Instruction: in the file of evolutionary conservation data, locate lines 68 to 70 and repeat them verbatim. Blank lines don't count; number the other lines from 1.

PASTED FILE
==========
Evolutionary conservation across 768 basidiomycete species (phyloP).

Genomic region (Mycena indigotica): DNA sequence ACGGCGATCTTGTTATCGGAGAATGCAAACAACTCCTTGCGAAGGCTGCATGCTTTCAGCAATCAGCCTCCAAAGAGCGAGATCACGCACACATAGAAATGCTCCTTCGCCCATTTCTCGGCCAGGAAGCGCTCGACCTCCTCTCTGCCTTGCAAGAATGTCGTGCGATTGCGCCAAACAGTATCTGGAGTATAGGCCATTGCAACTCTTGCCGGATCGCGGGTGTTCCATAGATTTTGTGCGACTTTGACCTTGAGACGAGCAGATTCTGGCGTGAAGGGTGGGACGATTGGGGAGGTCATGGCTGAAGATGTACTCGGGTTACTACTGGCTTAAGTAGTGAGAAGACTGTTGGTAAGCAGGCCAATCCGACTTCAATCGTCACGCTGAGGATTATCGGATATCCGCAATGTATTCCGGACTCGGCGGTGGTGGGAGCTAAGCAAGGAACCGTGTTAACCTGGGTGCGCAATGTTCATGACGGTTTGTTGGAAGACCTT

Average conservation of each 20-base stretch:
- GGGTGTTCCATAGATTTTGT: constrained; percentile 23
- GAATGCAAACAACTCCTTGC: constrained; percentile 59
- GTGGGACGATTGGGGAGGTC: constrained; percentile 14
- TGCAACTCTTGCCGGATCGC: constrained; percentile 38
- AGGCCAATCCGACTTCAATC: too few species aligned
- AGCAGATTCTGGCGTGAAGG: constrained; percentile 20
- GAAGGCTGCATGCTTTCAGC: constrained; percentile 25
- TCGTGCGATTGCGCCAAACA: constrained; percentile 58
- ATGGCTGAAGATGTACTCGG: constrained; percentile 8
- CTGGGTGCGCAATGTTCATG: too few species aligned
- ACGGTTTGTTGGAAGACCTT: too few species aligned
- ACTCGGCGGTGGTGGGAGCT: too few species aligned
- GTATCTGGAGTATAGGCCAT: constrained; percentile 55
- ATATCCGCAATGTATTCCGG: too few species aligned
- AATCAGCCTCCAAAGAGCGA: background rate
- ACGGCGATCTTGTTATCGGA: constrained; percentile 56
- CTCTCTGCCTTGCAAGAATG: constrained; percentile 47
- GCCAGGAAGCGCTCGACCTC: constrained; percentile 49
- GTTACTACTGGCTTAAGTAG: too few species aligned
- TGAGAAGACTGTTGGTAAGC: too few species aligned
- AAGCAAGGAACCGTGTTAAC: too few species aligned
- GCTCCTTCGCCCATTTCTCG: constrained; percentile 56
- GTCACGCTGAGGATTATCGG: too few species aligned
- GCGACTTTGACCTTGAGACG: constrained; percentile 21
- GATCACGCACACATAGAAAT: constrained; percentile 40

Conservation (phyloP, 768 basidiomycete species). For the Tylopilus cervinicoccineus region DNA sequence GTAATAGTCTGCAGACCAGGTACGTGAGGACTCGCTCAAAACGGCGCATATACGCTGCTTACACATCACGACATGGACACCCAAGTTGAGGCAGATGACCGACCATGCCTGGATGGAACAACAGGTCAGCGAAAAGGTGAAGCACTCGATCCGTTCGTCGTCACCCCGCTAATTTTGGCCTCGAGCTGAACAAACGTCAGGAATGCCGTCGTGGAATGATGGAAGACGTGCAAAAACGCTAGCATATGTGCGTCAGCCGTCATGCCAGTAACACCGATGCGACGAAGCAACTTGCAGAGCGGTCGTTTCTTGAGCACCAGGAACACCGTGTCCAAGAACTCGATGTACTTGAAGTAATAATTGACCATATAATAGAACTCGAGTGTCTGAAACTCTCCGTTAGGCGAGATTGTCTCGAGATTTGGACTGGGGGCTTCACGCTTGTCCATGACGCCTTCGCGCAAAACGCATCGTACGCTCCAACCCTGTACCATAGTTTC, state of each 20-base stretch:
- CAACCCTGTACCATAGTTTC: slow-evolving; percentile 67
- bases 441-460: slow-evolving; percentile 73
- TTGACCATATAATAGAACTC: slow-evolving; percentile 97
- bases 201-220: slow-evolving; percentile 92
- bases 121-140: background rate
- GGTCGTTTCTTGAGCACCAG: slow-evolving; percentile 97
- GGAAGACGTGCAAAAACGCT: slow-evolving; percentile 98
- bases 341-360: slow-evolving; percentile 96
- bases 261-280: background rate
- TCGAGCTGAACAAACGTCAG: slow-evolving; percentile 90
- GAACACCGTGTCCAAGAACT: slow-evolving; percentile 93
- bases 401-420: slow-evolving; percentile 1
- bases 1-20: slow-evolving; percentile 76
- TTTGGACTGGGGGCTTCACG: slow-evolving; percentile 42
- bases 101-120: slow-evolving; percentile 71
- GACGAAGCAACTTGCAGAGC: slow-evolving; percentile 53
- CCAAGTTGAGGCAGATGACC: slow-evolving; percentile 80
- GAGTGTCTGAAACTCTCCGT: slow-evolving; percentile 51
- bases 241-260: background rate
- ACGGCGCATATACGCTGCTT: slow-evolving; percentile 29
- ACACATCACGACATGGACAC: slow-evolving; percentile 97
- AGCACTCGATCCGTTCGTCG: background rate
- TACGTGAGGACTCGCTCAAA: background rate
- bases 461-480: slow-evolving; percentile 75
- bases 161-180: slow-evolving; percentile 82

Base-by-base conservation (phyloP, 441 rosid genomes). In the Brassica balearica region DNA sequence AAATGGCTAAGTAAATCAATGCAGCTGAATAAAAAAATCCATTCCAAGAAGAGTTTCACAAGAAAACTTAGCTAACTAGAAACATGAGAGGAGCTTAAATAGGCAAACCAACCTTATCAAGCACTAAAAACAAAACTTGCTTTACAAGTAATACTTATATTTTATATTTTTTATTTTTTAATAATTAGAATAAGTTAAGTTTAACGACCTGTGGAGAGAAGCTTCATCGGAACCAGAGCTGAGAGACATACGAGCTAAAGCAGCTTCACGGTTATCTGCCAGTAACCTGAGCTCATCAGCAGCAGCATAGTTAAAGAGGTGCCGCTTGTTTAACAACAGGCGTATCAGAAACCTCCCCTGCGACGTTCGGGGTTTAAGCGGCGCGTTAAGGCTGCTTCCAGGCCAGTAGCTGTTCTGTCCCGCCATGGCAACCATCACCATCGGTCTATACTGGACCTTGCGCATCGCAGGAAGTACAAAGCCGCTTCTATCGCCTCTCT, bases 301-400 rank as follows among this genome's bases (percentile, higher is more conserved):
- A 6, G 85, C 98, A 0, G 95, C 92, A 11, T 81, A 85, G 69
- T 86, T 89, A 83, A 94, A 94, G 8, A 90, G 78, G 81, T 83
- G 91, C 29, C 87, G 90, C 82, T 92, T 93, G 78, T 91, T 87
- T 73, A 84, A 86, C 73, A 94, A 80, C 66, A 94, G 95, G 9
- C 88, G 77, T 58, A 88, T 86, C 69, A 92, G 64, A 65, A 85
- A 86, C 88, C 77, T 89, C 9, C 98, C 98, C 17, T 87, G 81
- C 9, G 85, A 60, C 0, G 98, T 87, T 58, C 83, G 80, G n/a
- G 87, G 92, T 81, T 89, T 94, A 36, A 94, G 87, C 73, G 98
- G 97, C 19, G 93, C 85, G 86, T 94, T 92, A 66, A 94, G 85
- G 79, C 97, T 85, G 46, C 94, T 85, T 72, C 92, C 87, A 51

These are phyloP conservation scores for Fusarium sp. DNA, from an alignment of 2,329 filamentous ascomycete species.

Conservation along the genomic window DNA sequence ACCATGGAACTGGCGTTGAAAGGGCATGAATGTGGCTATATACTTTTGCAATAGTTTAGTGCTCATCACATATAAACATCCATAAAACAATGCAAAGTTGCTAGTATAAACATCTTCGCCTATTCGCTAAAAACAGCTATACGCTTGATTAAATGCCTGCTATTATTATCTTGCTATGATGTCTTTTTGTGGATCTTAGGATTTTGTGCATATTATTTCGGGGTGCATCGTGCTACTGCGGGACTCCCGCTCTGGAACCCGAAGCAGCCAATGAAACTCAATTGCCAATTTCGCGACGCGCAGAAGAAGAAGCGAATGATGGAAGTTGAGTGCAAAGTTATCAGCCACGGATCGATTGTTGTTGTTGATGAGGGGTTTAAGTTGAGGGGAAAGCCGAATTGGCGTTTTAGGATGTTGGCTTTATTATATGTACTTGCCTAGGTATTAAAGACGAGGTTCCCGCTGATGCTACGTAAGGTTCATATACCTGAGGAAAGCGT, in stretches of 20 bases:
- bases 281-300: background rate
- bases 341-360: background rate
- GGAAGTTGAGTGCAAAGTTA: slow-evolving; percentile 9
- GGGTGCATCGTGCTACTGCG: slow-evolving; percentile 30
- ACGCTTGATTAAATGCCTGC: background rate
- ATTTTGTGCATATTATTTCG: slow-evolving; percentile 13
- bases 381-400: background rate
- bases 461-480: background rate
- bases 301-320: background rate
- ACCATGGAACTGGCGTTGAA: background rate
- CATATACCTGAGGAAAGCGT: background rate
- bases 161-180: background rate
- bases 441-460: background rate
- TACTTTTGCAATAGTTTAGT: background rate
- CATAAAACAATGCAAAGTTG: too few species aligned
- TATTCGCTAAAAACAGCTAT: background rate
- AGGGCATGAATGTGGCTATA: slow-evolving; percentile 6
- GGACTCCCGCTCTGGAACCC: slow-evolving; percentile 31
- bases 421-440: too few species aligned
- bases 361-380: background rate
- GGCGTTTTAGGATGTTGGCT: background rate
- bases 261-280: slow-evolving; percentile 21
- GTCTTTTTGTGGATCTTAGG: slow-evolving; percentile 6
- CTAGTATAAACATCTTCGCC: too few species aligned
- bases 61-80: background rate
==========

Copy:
- bases 281-300: background rate
- bases 341-360: background rate
- GGAAGTTGAGTGCAAAGTTA: slow-evolving; percentile 9